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Brauhaus Schmitz – 718 South St.

Hard to miss Brauhaus Schmitz as you’re wandering Philly’s more ‘artistic’ and ‘flavorful’ district of South Street. The exterior reminds you of a giant beer barrel, beckoning you inside. Brauhaus Schmitz is the best place for authentic German food and beer. They have over thirty German beers on draft and a mouthwatering selection of imported cured meats, authentic German bratwurst, knockwurst, and every-wurst, and wonderfully crispy schnitzel. It’s undeniably German and yet still feels like eating dinner at home.

Magic Gardens

Philadelphia Magic Gardens – 1020 South St.

The Magic Gardens is the ongoing and literally boundless project of local Philly artist Isaiah Zagar. He moved to the area in the 1960s, and his artwork can be seen all around South Philly in murals and mosaics decorating building walls all around South Street. The Magic Gardens doubles as his studio and also a living, breathing, ever-changing work of art. He creates these elaborate and beautiful mosaics using reclaimed materials like broken mirrors and glasses, bottles, bicycles, and hubcaps. You can enter the exhibit and see some of Zagar’s works in progress, and it’s a complete departure from the Philly city life. The outdoor area is a labyrinth of narrow stairways and passageways, all built around whatever Zagar could find and where he could put it. As long as the weather is dry, the Magic Gardens is open to the public.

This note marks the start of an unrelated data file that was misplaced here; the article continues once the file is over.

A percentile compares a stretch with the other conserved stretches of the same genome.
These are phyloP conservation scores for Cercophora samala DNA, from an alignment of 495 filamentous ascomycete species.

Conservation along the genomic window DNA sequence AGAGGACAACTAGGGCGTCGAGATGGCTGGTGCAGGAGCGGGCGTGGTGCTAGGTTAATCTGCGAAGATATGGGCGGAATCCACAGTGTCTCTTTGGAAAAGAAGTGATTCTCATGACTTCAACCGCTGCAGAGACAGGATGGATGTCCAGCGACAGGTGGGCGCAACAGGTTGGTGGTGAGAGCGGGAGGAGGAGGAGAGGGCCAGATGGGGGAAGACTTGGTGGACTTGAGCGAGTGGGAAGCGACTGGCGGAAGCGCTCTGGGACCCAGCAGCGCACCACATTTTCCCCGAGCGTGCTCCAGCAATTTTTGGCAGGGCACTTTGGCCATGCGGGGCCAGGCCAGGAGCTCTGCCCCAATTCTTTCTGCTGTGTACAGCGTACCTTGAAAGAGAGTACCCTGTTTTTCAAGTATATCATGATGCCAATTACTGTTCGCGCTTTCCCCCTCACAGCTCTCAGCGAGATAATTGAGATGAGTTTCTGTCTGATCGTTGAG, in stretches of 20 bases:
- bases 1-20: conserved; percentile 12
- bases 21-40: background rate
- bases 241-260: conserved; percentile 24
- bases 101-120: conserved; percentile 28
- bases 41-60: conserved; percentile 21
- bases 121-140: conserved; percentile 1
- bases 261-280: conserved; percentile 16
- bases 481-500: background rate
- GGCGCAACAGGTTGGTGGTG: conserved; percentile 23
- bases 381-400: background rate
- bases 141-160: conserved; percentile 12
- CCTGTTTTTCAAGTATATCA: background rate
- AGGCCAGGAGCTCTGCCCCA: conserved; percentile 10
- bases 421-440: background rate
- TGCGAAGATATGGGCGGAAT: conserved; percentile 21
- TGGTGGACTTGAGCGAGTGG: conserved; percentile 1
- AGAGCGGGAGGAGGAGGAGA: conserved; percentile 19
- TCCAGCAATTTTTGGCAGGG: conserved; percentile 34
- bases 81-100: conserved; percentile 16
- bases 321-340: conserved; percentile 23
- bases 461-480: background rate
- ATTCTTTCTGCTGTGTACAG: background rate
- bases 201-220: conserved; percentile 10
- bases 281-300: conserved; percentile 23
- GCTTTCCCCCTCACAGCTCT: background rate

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Atomic City Comics – 638 South St.

Between the Marvel movies and the spread of things like anime and manga, it’s time to admit that nerd culture has become pop culture. Atomic City Comics existed way before everyone and their neighbor suddenly thought it was ‘cool’ to be ‘uncool’. They have a few vintage arcade games in the back you can play for a quarter and an extensive collection of Western and Asian comics and collectibles. It’s fun just to walk in, browse, explore, and read for a bit. The staff is super friendly and knowledgeable, and depending on the level of your nerd-dom, this place could be pretty fun to check out.

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Condom Kingdom – 437 South St.

Look I don’t know who you’re going to Philly with. Maybe they’re cool, maybe they’re not. If they’re not, don’t go here. If they are, absolutely check out Condom Kingdom. This is not for the faint of heart. That becomes readily apparent when you say the many sex toys hanging from the ceiling, and the sex toy crane game. They take the sale of high-end sex toys for both men and women as seriously as any discerning sommelier would treat picking a selection of wines. They also have a wide assortment of novelties and gag (no pun intended) gifts for bachelor parties, bachelorette parties, or you know, birthday parties if you’re so inclined.

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Pho Ha (CASH ONLY) – 600 Washington Ave